The side effects that come with stimulants are largely psychological as stimulants bring on feelings of euphoria that flood the brain with dopamine, a brain neurotransmitter that mainly regulates the brain’s “pleasure center,”

    When stimulant use slows or stops, users “crash” and experience intense drug cravings and severe depression. To alleviate this discomfort, some users go back to using, which increase the chances of relapse and self-harm. Stimulant detox symptoms include:

    • Muscle weakness
    • Exhaustion
    • Dehydration
    • Mood swings
    • Concentration difficulties
    • Extreme depression
    • Feelings of hopelessness
    • Suicidal thoughts and behavior
    • Anxiety
    • Insomnia
    • Dehydration
    • Paranoia
    • Disturbed sleep and vivid nightmares
    • Intense drug cravings

    Managing Post-Acute Withdrawal Syndrome (PAWS)

    The effects of years of substance use and abuse can linger for weeks, months, and even years after someone has stopped using. This period is known as Post-Acute Withdrawal Syndrome (PAWS), which is a set of withdrawal symptoms that affect the person mentally or physically. For this reasons, users may want to continue to receive ongoing care as an outpatient treatment client. Support from a professional can help make symptoms easier to manage.

    There are different PAWS symptoms, and they vary according to the drug used. Overall, however, symptoms that occur during this period include:

    • Trouble with concentrating
    • Memory impairment
    • Anxiety, panic, fear
    • Depression
    • Anger, hostility, aggression
    • Sleep disturbances (for example, insomnia)
    • Sensitivity to stress
    • Exhaustion, fatigue
    • Irritability, unpredictable mood swings
    • Loss of interest in sex
    • Unable to feel pleasure or happiness

    If you or someone you know has PAWS and chooses not to get outside help, some things that can help you manage include:

    • Getting sufficient rest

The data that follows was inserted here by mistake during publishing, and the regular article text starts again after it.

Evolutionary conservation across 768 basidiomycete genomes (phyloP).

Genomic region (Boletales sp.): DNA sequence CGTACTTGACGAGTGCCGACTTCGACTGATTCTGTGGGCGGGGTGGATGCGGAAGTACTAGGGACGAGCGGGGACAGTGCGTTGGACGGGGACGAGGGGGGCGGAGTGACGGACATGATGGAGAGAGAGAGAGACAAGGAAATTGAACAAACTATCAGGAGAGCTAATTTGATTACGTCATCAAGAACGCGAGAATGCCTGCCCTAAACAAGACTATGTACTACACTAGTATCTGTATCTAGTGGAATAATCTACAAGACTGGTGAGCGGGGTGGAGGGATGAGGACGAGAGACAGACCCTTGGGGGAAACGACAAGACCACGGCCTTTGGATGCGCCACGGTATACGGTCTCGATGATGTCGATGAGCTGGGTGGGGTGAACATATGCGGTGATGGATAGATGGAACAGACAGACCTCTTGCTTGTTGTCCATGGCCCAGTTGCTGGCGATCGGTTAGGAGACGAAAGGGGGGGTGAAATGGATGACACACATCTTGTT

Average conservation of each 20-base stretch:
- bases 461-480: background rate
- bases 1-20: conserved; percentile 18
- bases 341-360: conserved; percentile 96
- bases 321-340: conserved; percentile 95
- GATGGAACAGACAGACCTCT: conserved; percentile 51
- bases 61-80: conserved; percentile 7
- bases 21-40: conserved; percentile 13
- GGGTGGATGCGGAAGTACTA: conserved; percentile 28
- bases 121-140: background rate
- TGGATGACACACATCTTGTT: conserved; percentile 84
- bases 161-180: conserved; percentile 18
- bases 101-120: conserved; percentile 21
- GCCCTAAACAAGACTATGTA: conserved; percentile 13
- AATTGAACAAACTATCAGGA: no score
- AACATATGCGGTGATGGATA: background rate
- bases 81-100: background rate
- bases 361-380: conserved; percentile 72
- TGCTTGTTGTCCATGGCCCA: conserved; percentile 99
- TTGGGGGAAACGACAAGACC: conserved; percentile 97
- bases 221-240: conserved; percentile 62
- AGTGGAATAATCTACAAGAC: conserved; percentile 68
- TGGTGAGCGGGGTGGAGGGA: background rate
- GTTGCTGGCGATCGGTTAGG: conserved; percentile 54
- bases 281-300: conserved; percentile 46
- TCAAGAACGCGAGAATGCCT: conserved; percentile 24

• Eating healthy meals and a balanced diet
    • Exercising regularly
    • Finding an outlet to manage stress
    • Joining a supportive network of people who understand recovery

    It is advised that you consult with your personal physician to develop the best plan for you.

    Recovery from Addiction Can Begin Right Now

    At California Highlands Addiction Treatment, we view detox as an important part of one’s recovery. We know that this is a critical time that the body and mind are adjusting to running without the influence of drugs or alcohol. This is not an easy process to get through for many, but we can make it easier to manage. If you or someone you care about is struggling with addiction or substance addiction, perhaps it is time to consider getting help from people who care about your future. An addiction left untreated is taking an uncertain risk that no one can afford to take.

    Start regaining control of your life in our quality detox program while undergoing treatment at. We can help you forge a new path out of addiction and find a new life. Call 888-969-8755 to speak with one of our addiction specialists for more information.

    Sources

    Dodds, T. J. (2017, March 02). Prescribed Benzodiazepines and Suicide Risk: A Review of the Literature. Retrieved April 13, 2018, from http://www.psychiatrist.com/PCC/article/Pages/2017/v19n02/16r02037.aspx

    Pétursson, H. (1994, November). The benzodiazepine withdrawal syndrome. Retrieved April 19, 2018, from https://www.ncbi.nlm.nih.gov/pubmed/7841856